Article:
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Old June 30th, 2006, 05:35 PM   #1
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What you can do to help save the Earth

Free PDF Downloads

http://www.chelseagreen.com/bookstore/specials



------------------------

"This leads to the further reflection, that no other human occupation

opens so wide a field for the profitable and agreeable combination of

labor with cultivated thought, as agriculture. I know of nothing so

pleasant to the mind, as the discovery of anything which is at once

new and valuable -- nothing which so lightens and sweetens toil, as

the hopeful pursuit of such discovery. And how vast, and how varied

a field is agriculture, for such discovery. The mind, already trained to

thought, in the country school, or higher school, cannot fail to find there

an exhaustless source of profitable enjoyment."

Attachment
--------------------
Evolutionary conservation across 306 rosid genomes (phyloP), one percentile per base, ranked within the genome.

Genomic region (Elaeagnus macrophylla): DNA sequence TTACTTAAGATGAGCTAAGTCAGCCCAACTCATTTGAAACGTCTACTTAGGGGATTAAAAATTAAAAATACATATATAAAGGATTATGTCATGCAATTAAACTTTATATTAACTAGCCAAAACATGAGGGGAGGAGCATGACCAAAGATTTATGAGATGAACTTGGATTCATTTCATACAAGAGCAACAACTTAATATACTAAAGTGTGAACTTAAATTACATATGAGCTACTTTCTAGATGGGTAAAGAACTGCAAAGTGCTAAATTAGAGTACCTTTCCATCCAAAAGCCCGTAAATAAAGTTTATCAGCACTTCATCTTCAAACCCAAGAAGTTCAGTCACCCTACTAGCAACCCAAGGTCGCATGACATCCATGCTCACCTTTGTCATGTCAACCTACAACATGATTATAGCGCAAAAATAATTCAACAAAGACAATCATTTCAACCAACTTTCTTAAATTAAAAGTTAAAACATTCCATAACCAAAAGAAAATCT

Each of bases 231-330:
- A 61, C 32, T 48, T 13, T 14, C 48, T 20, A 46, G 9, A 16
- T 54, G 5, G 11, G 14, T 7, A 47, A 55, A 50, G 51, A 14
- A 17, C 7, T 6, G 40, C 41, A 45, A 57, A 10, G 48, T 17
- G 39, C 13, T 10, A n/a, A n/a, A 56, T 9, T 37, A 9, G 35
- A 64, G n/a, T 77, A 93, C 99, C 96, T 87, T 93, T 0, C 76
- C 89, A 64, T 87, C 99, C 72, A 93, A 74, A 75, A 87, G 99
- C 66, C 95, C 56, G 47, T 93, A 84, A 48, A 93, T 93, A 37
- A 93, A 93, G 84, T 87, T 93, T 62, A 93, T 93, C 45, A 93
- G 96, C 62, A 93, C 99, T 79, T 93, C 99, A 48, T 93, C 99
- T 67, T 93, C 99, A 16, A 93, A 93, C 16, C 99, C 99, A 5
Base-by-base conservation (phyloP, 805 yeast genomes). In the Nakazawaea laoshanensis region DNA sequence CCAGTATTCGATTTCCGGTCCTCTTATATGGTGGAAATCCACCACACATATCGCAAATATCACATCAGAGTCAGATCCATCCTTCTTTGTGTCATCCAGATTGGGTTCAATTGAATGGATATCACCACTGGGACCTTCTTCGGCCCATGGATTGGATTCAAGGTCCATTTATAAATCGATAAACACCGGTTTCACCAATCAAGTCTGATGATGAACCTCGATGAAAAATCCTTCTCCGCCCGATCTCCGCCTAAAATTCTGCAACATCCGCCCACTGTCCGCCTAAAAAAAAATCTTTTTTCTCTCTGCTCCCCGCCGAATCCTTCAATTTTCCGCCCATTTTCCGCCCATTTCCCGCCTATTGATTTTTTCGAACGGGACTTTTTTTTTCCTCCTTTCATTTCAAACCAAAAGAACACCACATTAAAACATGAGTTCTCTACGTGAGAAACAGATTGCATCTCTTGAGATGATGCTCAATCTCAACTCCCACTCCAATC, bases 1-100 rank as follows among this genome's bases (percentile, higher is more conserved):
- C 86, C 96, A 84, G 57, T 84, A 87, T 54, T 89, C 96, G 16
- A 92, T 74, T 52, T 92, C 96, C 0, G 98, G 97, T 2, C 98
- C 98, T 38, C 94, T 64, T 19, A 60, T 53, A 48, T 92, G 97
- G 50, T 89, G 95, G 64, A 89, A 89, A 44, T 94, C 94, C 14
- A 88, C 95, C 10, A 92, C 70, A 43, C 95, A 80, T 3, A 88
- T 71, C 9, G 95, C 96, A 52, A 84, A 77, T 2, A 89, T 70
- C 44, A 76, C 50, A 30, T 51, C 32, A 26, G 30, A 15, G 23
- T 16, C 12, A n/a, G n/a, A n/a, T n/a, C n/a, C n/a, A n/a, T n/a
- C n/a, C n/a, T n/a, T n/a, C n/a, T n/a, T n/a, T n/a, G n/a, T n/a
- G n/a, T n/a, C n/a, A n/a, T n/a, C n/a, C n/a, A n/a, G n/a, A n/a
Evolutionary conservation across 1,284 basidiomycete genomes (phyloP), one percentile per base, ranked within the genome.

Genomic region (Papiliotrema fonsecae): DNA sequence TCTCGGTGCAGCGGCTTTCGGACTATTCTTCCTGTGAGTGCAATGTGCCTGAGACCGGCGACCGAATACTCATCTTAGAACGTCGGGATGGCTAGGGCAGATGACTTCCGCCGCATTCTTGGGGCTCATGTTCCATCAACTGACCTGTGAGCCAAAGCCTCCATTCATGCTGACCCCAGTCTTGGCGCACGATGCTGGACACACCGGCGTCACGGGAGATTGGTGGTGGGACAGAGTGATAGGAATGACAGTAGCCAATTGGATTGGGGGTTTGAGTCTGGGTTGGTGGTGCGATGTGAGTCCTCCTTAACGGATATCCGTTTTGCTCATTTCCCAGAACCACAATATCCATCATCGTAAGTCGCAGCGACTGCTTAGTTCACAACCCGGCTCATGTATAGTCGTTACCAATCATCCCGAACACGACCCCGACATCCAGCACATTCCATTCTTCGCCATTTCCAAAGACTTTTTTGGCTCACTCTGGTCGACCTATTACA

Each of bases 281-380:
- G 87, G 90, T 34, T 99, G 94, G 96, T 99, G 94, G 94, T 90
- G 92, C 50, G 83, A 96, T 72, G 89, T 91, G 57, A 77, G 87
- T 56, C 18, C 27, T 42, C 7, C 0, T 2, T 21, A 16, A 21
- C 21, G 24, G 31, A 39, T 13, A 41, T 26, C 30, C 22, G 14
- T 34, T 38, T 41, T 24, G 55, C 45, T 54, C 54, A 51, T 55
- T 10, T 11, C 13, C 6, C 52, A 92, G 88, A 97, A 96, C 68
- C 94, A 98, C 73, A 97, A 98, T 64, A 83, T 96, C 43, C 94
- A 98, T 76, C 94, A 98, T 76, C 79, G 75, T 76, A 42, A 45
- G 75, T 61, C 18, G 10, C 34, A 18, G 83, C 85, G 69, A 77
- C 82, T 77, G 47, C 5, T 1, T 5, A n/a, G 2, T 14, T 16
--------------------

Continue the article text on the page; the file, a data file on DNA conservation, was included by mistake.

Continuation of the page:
---Abraham Lincoln

Source: September 30, 1859 - Address before the Wisconsin State

Agricultural Society
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Old July 5th, 2006, 08:44 AM   #2
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Here's a suggestion list from:



http://www.projectthinice.org/you/tips.php



In recent years, "reduce, reuse and recycle" has become as popular as "stop, drop and roll." If we all do what we can in our daily lives to combat global warming, it can add up to a very big step in the right direction. More importantly, it will send a message to a government that refuses to act, that this issue is something Americans care about. Get started with these helpful tips.



At home:

Conserve fuel by turning down the heat at night and while you are away from your home - or install a programmable thermostat.